Oddball prophets caught in a web they wove themselves.
They are misfits, wanderers, and souls searching for faith and absolution. Many of them are, to one extent or another, hypocrites; others are almost unbelievably naïve. All of them are Southerners – and yet, even the most outlandish among Flannery O’Connor’s protagonists come across as entirely believable, complex characters whom, regardless of location, you might expect to come across in your own travels, too; and there is no telling how such an encounter would turn out.
Of course, you would hope it does not prove quite as disastrous as the title story’s chance meeting of a family taking a wrong turn (on the road as much as figuratively) and the self-proclaimed Misfit haunting that particular area of Georgia; which culminates in a bizarre conversation, the failure of communication underneath which only adds to the reader’s growing feeling of helplessness in view of impending doom. And such a sense of irreversible destiny pervades many a story in this collection; yet, while as in O’Connor’s writing in general, her and her protagonists’ Catholic faith plays a dominant role in the course of the events, that course is not so much brought about by the hand of God as by the characters’ own acts, decisions, judgments and prejudices.
Freakish as they are, O’Connor’s (anti-)heroes are meant to be prophets, messengers of a long forgotten responsibility, as she explained in her 1963 essay “The Catholic Novelist in the Protestant South:” their prophecy is “a matter of seeing near things with their extensions of meaning and thus of seeing far things close up.” Often, she uses names, titles and items of every day life and imbues them with a new meaning in the context of her stories; this collection’s title story, for example, is named for a blues song popularized by Bessie Smith in the late 1920s, and a cautionary road sign commonly seen in the 1950s (“The Life You Save May Be Your Own”) becomes the title and motto of a story about a wanderer’s encounter with a mother and her handicapped daughter who take him in, only to use that purported charity to their own advantage – at the end of which, predictably, nobody is the better off. Indeed, the endings of O’Connor’s stories are as far from your standard happy ending as you can imagine; and while you cannot help but develop, early on, a premonition of doom, most of the time the precise nature of that doom is anything but predictable.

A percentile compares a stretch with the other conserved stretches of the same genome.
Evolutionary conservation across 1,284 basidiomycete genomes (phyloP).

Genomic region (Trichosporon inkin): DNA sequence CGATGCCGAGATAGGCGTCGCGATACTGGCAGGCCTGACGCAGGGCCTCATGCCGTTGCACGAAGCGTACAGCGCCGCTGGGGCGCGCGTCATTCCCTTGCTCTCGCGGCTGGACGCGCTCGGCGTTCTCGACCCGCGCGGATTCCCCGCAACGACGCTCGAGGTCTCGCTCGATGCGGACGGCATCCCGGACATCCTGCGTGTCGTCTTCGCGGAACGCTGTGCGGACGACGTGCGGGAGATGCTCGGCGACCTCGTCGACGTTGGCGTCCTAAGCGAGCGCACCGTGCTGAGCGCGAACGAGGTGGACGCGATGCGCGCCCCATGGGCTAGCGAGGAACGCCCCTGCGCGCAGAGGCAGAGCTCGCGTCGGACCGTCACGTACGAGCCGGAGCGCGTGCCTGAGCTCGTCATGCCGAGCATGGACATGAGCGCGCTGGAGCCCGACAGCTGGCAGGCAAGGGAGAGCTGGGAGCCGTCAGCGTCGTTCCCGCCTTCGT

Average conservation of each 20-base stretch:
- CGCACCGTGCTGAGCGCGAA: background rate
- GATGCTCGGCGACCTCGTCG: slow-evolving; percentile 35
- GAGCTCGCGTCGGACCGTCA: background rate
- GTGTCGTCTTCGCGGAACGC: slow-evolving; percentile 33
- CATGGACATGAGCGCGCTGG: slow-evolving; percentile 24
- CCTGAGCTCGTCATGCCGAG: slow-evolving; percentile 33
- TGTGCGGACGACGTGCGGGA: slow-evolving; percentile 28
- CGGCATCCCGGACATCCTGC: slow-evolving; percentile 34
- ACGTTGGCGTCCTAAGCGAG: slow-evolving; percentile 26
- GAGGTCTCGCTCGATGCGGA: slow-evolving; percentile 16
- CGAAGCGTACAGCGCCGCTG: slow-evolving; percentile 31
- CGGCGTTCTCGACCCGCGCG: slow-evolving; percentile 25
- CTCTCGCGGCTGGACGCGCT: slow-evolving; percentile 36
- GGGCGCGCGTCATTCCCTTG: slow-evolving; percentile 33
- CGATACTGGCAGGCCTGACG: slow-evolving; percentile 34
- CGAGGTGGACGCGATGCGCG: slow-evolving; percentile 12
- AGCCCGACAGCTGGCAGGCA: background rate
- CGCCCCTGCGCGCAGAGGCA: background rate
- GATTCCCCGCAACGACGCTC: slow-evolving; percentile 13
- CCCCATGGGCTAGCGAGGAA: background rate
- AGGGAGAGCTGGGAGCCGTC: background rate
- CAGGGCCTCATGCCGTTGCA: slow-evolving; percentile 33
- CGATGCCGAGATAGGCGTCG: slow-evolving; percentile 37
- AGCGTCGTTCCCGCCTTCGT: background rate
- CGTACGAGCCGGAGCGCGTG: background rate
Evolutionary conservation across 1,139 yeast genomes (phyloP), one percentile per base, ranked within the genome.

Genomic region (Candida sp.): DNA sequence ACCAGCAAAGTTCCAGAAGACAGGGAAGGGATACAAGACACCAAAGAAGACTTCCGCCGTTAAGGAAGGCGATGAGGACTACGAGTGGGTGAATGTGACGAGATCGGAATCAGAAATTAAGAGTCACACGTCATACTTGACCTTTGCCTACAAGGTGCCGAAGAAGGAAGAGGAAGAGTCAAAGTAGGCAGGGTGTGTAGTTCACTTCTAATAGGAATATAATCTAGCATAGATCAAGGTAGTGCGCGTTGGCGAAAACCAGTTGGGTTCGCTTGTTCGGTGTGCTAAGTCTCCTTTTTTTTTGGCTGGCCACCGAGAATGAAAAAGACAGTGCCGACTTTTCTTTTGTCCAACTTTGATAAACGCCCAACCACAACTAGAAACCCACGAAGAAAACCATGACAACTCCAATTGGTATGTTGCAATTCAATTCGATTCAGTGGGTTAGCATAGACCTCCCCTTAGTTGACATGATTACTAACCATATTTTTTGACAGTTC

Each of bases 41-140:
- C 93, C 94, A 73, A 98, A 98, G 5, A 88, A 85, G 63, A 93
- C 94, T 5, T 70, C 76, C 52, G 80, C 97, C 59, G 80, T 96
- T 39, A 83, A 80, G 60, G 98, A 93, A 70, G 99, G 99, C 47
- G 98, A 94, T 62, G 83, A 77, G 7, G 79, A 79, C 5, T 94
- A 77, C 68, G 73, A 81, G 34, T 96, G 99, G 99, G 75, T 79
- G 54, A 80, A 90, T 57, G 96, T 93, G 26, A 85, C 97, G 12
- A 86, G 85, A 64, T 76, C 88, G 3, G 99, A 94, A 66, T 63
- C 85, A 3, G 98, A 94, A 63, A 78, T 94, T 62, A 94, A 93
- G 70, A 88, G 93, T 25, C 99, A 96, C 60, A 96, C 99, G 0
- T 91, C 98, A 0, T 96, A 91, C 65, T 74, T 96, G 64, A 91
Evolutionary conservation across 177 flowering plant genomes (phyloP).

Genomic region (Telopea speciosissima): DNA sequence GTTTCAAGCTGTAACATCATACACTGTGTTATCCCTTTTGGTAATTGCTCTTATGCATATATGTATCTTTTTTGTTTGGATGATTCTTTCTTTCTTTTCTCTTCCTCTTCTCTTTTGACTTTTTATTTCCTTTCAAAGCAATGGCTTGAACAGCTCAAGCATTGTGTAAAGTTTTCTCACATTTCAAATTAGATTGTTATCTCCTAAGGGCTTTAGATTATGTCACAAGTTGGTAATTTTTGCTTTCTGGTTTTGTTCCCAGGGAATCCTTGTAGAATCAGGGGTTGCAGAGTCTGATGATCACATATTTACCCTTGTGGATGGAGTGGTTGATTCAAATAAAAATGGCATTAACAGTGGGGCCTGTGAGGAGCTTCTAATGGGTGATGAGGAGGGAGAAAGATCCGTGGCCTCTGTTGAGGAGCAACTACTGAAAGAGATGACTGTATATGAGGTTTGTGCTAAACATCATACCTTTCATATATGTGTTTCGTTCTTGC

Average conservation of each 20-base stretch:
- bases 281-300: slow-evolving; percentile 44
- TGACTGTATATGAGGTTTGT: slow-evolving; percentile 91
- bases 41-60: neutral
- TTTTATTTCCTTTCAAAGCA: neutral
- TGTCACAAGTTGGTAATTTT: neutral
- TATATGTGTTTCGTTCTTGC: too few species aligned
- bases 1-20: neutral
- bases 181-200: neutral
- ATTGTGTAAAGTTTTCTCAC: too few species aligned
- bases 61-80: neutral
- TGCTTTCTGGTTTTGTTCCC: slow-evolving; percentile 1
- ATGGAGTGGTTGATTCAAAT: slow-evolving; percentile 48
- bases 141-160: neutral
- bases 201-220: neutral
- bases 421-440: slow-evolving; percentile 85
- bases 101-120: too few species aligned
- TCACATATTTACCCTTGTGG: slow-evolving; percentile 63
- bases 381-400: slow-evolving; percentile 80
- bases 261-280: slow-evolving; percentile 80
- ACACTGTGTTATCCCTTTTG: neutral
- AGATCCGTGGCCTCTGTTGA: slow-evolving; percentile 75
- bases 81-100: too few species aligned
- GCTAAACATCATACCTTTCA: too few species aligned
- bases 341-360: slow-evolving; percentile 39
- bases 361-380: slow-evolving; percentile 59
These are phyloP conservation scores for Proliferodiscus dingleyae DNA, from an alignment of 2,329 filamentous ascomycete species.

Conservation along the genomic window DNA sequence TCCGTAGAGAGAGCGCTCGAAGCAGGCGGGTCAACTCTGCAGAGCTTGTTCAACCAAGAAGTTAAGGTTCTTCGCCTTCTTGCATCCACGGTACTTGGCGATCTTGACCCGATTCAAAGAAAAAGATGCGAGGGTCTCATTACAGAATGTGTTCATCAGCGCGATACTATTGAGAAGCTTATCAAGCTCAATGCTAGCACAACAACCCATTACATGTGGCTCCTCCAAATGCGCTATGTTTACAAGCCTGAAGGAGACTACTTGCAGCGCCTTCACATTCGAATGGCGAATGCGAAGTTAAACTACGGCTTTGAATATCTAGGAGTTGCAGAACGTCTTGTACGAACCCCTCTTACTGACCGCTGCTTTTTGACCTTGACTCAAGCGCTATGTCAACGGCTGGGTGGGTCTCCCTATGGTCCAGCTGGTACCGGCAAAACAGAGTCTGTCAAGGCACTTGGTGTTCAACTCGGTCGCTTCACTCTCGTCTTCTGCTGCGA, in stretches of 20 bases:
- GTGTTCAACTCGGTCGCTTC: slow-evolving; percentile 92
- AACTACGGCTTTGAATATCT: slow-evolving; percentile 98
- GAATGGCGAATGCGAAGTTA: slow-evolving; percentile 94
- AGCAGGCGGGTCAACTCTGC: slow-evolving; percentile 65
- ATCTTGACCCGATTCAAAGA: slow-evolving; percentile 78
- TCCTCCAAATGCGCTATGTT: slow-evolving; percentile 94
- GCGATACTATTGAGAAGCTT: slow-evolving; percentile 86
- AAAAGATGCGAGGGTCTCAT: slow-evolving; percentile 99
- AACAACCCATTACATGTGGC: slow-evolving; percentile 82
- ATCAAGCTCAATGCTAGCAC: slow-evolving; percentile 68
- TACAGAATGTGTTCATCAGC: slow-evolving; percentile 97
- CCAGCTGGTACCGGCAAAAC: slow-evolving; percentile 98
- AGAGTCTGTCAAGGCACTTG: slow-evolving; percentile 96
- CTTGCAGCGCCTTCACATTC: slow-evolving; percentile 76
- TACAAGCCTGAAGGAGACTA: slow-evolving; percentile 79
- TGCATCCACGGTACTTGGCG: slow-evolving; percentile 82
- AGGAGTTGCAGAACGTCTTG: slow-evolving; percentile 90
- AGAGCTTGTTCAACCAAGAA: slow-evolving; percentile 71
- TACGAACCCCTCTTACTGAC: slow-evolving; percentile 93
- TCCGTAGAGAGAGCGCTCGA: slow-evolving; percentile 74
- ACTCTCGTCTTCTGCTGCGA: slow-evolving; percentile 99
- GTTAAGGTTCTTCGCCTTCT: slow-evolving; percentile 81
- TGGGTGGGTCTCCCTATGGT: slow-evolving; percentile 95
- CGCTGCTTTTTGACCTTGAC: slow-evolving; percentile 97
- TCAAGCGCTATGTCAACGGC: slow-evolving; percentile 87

“A Good Man is Hard to Find and Other Stories” was Flannery O’Connor’s first published collection of short stories; yet, by the time these stories appeared (nine of the ten were published in various magazines between 1953 and 1955 before their inclusion in this 1955 collection) she was already an accomplished writer, with not only a novel under her belt (“Wise Blood,” 1952) but also, and significantly, a master’s thesis likewise consisting of a collection of short stories, entitled “The Geranium and Other Stories” (1947; first published as a collection in 1971’s National Book Award winning “The Complete Stories of Flannery O’Connor,” although several of those stories had likewise been published individually before). Two of the stories included in “A Good Man Is Hard to Find” count among O’Connor’s six winners of the O’Henry Award for Short Fiction (“The Life You Save May Be Your Own” and “The Circle in the Fire,” again an exploration of insincerity, half-hearted charity and its exploitation); and the collection as a whole, even more than her first novel, quickly established her as a masterful storyteller, endowed with vision, an unfailing sense for language and a supreme feeling for the use of irony; all of which have long since placed her firmly in the first tier of 20th century American authors.
Flannery O’Connor died, at the age of 39, of lupus, an inflammatory disease which in less severe forms may not be more than an (albeit substantial) nuisance, but which proved fatal in her case as well as that of her father before her. Her literary career, almost the sole focus of her life from the moment that she was diagnosed onwards, was thus cut short way before her time. Yet, to this day her writing holds a unique position in contemporary literature; and “A Good Man Is Hard to Find” is an excellent place to start exploring her work.
“Mrs. Hopewell had no bad qualities of her own but she was able to use other people’s in such a constructive way that she never felt the lack.”